Attach bub when showing early hunger cues: Offer a breastfeed before your baby is crying with hunger. A calmer baby will be gentler on your nipples. Also, a great tip from the ABA is to start the feed on the less sore breast.
Baby-led attachment: Letting bub self-attach by moving across your breast and using their hands to find the nipple and position themselves. Once a baby is attached deeply, you will most likely find breastfeeding is less painful. If feeding is painful, you can un-attach bub from the breast by inserting your little finger into the corner of their mouth and gently remove your baby from the breast.
Different breastfeeding positions: such as laying-back, cross-cradle, football hold or lying-down, may take the pressure off the painful areas of your breast. Sometimes breastfeeding is sore because mama has been advised to position bub in a way that feels uncomfortable. Uncomfortable breastfeeding positions can cause your baby to squash the nipple as they feed, which can be painful. Get support from an LC with positioning if you feel this may be the issue. A little time is usually required to solve nipple pain once positioning is comfortable for you and your baby.
Trigger let down before your baby attaches to the breast. Damaged nipples hurt the most before your milk lets down, and then pain usually eases. To trigger your let-down, try looking at or thinking about your baby and taking slow deep breaths. Then, massage your breasts gently, apply warmth to help get your milk flowing, and express some milk to lubricate the nipple.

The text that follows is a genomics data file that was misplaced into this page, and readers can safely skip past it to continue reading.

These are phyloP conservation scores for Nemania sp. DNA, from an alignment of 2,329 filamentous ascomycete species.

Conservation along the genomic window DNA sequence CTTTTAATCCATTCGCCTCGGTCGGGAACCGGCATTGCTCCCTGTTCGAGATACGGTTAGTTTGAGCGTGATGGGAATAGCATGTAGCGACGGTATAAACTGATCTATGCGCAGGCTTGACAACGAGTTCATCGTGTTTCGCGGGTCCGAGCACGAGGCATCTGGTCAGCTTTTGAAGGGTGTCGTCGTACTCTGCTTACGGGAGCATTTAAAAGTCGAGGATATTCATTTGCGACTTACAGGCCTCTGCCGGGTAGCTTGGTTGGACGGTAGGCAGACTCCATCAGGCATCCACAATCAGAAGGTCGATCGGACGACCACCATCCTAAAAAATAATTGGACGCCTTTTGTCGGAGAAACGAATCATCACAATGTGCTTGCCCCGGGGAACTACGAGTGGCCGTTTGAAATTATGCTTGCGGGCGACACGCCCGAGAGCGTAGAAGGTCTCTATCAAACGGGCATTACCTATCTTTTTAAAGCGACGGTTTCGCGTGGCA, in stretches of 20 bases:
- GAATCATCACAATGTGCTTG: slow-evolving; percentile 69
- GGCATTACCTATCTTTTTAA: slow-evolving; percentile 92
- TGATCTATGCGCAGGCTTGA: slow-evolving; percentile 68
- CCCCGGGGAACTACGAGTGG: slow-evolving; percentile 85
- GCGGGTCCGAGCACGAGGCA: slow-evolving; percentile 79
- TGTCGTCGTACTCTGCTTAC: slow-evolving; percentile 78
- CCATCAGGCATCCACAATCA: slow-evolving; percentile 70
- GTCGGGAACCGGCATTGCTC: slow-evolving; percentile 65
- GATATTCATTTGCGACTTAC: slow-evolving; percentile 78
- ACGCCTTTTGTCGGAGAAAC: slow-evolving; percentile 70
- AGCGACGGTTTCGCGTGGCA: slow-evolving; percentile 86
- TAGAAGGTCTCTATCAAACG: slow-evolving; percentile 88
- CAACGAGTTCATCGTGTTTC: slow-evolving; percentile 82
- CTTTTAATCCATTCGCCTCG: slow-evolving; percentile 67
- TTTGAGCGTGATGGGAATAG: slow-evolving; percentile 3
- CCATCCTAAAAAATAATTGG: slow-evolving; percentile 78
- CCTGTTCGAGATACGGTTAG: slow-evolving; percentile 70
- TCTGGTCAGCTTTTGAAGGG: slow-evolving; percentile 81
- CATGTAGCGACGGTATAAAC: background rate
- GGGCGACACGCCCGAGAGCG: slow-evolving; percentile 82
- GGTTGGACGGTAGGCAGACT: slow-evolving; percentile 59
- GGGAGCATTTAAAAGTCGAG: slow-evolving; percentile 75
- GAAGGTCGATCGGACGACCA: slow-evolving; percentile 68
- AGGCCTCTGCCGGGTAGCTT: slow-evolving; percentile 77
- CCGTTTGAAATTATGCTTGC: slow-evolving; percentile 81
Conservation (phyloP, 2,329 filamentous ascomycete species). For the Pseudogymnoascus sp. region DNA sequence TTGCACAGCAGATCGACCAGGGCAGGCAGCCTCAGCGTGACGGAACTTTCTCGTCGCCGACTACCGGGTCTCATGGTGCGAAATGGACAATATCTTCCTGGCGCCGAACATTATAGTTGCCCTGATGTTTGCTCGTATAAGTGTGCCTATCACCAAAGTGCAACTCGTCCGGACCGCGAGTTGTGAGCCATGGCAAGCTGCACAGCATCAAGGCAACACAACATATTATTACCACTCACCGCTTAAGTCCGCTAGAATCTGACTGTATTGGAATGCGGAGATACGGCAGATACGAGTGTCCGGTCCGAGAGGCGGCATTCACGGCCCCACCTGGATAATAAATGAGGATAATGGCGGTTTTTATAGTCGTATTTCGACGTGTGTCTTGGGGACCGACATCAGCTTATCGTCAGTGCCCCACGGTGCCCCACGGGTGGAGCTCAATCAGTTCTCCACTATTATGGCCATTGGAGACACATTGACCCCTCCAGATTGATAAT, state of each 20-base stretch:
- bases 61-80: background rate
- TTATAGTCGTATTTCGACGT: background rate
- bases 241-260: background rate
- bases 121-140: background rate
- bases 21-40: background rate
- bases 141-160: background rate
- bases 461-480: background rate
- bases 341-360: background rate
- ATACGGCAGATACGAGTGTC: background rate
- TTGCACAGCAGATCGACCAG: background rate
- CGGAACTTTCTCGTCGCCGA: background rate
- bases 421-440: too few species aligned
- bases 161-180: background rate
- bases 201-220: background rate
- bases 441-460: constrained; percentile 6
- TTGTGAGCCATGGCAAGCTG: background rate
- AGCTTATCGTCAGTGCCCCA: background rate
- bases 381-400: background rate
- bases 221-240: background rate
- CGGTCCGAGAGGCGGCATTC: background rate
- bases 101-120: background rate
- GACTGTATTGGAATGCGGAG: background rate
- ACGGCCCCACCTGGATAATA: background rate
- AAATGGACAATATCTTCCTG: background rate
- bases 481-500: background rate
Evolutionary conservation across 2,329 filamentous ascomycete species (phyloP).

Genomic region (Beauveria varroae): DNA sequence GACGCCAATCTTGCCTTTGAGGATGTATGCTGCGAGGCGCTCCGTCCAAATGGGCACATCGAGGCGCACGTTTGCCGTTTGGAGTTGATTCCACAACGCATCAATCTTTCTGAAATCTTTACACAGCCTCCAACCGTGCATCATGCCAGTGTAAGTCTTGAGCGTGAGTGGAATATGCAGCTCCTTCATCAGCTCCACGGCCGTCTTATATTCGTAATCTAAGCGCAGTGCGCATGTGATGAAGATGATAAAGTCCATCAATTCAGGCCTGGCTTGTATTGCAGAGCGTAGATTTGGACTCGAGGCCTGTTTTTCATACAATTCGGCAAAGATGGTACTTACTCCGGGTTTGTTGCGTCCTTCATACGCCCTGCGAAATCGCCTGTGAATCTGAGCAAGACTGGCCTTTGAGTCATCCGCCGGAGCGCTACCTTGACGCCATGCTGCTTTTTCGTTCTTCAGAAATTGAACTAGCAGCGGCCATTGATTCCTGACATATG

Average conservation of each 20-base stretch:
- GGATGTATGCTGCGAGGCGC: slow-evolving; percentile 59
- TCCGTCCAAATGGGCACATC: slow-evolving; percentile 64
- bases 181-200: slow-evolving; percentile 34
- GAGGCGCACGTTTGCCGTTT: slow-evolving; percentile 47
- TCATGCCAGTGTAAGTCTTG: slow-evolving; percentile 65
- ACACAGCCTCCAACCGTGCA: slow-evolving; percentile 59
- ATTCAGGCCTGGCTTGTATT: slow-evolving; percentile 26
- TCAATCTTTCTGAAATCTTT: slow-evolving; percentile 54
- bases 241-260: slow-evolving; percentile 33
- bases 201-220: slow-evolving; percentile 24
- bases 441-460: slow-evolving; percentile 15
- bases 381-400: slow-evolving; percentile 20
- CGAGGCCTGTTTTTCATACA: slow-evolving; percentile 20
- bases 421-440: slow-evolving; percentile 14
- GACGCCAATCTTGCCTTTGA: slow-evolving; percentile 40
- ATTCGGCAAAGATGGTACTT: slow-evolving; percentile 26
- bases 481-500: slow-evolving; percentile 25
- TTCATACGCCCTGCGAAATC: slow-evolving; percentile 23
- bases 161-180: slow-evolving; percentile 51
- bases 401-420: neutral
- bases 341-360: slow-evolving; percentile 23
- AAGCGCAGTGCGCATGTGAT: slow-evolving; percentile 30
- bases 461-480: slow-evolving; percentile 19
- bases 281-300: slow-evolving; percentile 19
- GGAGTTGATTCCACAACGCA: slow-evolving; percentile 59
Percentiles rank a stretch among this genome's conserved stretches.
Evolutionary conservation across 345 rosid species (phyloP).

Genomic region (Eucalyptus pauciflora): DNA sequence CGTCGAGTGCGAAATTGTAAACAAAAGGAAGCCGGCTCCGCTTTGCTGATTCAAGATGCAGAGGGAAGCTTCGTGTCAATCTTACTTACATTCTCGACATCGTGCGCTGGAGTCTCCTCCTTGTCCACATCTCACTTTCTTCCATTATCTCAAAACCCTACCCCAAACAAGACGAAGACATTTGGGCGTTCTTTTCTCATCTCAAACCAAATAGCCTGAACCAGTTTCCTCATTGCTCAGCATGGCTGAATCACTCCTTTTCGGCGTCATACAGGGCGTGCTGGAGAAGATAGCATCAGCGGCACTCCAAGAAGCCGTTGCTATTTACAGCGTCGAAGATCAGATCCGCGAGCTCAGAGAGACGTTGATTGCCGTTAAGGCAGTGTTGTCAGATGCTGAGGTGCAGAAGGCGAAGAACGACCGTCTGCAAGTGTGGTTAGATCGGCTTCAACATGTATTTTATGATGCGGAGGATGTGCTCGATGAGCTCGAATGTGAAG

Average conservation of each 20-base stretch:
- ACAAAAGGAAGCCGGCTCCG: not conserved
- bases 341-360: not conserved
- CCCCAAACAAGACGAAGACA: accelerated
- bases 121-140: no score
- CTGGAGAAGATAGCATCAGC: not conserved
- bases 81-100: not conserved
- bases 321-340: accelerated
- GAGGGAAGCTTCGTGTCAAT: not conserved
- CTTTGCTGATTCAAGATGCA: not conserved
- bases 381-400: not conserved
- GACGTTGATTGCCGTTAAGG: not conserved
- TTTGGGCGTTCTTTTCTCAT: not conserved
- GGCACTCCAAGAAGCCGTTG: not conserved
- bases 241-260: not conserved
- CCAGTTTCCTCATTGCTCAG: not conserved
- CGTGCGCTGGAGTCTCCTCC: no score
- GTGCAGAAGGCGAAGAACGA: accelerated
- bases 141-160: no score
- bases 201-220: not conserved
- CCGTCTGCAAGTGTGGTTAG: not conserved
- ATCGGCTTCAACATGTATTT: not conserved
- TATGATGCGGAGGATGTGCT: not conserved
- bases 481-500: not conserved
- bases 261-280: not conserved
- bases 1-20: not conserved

Express breastmilk if nipple damage is severe (cracked or bleeding nipples), or you cannot tolerate bub breastfeeding. Pumping is an excellent alternative to breastfeeding, and bub is still able to consume your nutrient-rich breastmilk while your nipples have time to rest and heal. The best way to express breastmilk is with a breast pump on a low gentle setting, or hand express if you don’t have a pump. Feed bub your breastmilk via cup or bottle until your nipple/s are healed and not painful. You may need to allow 12–24 hours to rest the nipple and let healing begin.
Use nipple cream and breastmilk: Applying Lovekins Nipple Balm between feeds can accelerate the healing process, as the balm is packed full of nourishing and healing ingredients. Using an all-natural product that is safe for babies is essential. There’s no need to wipe it off, just let it soak into your nipples and areola in between feeds. Lovekins Nipple Balm is endorsed by the Australian College of Midwives so you can rest assured knowing that you are using the safest and best product for yourself and your baby.
You can also hand-express a few drops of breastmilk at the end of a feed, or when you have finished pumping and spread it over your nipple and areola, leaving it to air dry. Hydrogel pads can also provide instant pain relief while creating ideal conditions for healing.
Air-drying your nipples after breastfeeding and changing disposable or reusable breast pads regularly will keep your nipples dry, clean and minimize infection.
We hope these tips help if you are experiencing any pain whilst breastfeeding. Remember, you are doing a fantastic job!
Written by midwife Aliza Carr from Bumpnbub.
*All advice is general only and does not replace the need for medical advice or assistance.*